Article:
The newest type of ultrasound scan the nuchal translucency scan is not much more accurate than a normal scan for detecting Downs' syndrome. For the last few years, women have been promised that this early scan, which measures the thickness of the nuchal fold at the back of the foetal neck, will give more accurate results. But research from King's College in London on more than 96,000 pregnancies has found that the "gee whiz" scan only picks up around 80 per cent of affected pregnancies in women known to be at high risk similar results to those obtained with a conventional scan.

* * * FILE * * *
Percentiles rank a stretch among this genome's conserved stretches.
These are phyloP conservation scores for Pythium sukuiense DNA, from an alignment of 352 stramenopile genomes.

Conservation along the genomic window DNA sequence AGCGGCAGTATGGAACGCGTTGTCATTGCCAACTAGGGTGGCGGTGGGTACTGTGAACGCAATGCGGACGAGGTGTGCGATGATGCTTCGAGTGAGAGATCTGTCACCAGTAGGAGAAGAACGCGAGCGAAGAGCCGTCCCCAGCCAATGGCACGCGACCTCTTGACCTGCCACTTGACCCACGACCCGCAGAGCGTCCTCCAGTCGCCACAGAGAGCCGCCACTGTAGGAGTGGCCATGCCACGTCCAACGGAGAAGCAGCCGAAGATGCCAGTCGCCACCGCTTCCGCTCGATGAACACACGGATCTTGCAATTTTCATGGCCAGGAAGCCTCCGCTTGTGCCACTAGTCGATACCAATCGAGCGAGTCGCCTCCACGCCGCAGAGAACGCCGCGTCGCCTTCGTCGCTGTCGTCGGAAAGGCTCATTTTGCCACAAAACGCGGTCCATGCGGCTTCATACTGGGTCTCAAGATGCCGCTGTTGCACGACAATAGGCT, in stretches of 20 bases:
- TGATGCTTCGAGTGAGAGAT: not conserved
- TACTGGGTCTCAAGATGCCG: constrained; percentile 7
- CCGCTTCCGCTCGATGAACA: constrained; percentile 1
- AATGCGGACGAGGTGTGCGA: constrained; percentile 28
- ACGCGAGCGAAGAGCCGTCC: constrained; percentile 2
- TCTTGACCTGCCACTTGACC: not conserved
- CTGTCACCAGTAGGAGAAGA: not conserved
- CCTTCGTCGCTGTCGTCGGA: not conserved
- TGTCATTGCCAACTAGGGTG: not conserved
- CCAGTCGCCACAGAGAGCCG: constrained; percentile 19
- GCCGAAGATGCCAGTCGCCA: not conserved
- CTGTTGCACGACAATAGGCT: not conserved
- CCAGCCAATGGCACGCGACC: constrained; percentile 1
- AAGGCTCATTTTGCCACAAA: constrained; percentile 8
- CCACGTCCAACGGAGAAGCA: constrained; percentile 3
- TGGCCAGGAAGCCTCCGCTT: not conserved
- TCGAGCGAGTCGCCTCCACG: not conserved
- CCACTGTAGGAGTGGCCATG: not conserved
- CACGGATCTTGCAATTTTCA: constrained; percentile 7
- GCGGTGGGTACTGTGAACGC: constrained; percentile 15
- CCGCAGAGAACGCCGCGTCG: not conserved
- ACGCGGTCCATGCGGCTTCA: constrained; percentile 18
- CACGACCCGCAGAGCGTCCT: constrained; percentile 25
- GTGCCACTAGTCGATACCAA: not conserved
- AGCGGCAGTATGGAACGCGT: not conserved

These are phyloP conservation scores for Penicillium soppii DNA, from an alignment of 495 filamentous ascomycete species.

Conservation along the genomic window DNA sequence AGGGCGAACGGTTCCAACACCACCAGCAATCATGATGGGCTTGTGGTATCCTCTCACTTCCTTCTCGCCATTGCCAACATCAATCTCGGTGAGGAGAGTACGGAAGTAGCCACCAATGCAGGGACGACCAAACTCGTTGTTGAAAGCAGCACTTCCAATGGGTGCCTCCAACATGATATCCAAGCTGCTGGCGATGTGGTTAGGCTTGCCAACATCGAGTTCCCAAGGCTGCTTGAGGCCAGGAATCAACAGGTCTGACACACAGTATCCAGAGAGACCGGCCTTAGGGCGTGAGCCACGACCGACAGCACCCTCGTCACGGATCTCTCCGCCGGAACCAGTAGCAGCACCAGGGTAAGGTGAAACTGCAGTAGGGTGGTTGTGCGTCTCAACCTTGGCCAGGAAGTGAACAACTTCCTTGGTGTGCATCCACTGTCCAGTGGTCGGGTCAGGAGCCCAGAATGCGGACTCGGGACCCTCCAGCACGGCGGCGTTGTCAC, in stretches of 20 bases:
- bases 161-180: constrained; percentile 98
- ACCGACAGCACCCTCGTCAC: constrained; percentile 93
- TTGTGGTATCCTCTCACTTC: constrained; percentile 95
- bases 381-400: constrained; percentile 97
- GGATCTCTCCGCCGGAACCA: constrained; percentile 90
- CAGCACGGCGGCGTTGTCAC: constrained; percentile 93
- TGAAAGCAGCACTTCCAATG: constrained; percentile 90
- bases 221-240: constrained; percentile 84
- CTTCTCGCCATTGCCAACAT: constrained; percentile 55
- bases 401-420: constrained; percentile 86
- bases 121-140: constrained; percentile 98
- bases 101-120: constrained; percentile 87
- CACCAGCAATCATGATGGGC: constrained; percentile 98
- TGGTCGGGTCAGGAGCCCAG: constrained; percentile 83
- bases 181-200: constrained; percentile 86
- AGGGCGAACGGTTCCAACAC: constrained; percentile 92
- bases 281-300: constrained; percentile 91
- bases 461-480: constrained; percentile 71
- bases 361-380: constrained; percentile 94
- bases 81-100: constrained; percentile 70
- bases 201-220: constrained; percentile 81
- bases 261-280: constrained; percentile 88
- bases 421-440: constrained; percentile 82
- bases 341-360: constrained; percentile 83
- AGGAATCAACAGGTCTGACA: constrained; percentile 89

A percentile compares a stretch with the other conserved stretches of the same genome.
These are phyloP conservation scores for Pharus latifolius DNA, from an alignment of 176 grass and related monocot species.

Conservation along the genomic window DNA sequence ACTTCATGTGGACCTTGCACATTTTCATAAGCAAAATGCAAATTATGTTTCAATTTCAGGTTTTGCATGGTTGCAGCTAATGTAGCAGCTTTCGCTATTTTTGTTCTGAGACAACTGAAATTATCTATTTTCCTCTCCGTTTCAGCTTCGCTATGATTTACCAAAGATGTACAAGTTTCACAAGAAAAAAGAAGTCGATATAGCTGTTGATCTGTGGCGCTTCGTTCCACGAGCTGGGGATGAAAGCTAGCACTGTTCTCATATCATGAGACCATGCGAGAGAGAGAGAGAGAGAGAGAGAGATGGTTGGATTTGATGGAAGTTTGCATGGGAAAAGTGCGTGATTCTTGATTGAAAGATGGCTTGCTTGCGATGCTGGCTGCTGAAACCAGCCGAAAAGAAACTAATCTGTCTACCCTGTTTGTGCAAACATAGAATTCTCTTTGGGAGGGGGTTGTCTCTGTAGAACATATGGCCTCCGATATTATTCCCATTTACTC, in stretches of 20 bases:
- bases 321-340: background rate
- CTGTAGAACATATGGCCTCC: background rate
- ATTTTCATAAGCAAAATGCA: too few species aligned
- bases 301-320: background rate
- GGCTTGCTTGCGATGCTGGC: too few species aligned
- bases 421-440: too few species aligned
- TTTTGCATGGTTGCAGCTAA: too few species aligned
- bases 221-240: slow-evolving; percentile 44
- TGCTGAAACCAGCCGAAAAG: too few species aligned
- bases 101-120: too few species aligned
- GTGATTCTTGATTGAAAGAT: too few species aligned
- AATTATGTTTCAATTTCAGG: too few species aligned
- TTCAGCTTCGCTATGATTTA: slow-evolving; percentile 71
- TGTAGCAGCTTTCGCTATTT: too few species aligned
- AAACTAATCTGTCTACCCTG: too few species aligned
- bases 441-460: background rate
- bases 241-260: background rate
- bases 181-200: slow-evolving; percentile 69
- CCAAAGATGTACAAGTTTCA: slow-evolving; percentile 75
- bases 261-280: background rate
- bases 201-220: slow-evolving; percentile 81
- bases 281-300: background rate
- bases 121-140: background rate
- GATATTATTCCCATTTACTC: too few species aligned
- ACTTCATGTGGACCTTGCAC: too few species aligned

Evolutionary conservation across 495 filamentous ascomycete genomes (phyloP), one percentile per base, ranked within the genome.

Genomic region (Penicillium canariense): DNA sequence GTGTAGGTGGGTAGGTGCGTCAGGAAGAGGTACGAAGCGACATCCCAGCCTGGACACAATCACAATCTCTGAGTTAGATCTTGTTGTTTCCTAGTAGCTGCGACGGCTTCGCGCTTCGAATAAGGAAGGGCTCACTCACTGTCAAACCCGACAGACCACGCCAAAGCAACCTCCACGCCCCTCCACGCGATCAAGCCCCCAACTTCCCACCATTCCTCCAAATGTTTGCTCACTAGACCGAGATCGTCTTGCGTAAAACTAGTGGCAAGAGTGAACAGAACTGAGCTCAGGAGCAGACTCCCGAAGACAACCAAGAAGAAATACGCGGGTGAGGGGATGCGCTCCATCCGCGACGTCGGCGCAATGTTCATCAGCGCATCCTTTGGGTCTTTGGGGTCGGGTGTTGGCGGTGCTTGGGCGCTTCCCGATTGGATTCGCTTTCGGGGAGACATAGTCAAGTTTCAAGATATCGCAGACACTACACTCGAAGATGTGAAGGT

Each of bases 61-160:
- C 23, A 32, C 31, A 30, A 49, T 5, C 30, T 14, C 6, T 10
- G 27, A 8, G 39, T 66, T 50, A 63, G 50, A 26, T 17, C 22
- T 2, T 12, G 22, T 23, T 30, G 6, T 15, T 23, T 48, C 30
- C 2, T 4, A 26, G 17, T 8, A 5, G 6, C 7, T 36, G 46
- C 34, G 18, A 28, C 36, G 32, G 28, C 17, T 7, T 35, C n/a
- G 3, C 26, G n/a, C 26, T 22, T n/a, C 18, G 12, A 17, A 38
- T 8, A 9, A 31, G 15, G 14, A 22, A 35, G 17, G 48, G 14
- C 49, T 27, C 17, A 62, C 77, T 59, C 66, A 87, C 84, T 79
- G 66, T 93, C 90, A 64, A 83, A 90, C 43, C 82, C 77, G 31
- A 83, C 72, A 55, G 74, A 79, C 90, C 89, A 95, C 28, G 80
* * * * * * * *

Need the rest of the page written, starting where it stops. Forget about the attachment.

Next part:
According to the authors, around 30 invasive tests would have to be performed to find one affected foetus. Early detection has other drawbacks, such as identifying foetuses which may miscarry naturally. In addition, about 40 per cent of Downs' foetuses die between 12 weeks and term. Early detection puts the onus on women to make difficult and possibly unnecessary decisions about termination. In the meantime, the long term effects of exposing a very young foetus to increasingly powerful ultrasonic beams have yet to be studied (Lancet, 1998; 352: 343-6).